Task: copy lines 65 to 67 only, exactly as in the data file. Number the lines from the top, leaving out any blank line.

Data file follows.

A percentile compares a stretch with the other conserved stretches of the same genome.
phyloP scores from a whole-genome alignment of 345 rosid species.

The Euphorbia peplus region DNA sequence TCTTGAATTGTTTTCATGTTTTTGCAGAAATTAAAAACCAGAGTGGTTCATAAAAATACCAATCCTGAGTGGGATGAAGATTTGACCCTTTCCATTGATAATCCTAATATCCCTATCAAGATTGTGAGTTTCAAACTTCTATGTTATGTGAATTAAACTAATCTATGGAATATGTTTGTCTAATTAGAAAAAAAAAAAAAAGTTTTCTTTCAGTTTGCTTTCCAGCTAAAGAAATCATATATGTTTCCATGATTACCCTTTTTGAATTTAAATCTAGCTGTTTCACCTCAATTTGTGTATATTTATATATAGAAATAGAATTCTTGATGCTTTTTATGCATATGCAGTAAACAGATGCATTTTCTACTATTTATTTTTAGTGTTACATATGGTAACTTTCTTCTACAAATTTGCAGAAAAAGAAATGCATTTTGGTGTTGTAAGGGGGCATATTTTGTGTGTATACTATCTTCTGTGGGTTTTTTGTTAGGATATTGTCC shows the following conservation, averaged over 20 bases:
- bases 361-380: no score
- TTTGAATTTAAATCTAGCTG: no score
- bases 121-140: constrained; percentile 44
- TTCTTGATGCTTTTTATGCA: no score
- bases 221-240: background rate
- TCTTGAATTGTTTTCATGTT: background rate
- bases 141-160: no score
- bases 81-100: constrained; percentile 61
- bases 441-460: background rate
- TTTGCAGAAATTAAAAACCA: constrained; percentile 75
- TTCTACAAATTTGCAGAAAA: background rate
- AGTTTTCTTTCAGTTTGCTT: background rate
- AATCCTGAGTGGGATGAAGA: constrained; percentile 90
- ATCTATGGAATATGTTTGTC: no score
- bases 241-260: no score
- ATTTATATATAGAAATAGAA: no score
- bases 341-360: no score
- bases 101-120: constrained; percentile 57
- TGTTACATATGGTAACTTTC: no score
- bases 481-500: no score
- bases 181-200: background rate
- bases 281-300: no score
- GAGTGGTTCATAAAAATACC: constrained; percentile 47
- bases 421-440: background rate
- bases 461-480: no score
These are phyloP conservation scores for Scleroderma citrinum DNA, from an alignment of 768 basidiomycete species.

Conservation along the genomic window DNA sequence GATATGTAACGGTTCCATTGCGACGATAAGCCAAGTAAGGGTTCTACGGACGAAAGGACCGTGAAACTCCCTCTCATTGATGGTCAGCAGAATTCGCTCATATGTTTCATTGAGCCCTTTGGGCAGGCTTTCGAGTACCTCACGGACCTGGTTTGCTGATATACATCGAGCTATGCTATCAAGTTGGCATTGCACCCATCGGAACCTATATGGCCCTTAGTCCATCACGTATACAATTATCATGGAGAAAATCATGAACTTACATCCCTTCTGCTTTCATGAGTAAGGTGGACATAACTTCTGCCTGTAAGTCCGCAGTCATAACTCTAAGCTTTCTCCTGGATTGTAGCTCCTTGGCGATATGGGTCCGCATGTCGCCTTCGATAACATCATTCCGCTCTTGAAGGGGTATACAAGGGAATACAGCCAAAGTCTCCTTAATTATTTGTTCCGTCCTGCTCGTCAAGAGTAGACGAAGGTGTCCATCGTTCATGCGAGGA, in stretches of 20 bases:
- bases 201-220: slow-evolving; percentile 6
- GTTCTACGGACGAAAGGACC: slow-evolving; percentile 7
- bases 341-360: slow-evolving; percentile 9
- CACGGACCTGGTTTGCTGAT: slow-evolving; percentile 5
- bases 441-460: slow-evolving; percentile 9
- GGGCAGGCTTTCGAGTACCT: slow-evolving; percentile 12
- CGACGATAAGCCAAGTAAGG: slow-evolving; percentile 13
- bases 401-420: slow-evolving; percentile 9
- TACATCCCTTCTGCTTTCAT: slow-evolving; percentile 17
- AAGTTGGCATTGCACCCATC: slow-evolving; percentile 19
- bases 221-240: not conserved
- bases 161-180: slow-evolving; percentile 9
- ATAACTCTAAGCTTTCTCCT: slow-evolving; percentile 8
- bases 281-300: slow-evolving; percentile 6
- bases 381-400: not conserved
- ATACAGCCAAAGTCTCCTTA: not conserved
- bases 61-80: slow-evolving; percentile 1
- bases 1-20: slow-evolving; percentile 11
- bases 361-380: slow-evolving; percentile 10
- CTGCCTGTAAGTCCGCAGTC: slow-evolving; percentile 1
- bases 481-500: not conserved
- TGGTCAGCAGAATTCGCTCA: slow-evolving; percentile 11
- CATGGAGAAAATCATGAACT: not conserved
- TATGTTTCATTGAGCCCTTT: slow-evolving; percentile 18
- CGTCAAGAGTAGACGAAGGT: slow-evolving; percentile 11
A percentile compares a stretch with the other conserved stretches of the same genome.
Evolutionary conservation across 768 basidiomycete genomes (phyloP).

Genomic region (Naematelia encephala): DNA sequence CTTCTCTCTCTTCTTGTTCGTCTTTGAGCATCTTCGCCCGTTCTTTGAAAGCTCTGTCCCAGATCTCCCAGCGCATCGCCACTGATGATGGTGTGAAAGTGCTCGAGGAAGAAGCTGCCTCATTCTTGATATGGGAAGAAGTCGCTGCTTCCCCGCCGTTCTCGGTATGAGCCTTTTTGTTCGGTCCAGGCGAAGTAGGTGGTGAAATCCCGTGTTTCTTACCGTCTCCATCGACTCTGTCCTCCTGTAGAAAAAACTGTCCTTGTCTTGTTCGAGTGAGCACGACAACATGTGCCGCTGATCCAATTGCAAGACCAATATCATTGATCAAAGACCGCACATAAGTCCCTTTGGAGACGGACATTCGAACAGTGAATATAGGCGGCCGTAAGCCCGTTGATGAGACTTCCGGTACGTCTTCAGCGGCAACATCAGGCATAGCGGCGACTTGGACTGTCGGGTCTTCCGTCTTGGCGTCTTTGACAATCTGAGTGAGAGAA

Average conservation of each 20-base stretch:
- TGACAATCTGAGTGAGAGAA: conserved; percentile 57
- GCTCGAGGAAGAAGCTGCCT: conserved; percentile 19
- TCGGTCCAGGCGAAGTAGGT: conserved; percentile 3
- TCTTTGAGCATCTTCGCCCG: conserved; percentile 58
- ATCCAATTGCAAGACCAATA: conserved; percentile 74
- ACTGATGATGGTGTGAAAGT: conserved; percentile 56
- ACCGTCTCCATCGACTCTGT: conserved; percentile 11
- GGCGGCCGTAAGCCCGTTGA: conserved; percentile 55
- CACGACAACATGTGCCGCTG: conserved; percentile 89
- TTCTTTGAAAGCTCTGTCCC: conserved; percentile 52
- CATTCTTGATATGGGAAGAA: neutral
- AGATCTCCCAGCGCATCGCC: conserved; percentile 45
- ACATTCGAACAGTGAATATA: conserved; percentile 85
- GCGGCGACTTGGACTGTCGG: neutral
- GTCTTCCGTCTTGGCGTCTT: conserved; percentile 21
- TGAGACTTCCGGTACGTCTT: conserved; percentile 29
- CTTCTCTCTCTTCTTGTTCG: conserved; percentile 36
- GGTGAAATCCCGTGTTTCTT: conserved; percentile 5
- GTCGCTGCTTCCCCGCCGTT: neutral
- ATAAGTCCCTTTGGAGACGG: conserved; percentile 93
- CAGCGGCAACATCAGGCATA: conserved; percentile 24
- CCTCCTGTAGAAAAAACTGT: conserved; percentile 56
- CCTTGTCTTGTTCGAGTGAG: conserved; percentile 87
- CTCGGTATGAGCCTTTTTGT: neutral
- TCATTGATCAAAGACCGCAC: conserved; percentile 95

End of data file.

- ACTGATGATGGTGTGAAAGT: conserved; percentile 56
- ACCGTCTCCATCGACTCTGT: conserved; percentile 11
- GGCGGCCGTAAGCCCGTTGA: conserved; percentile 55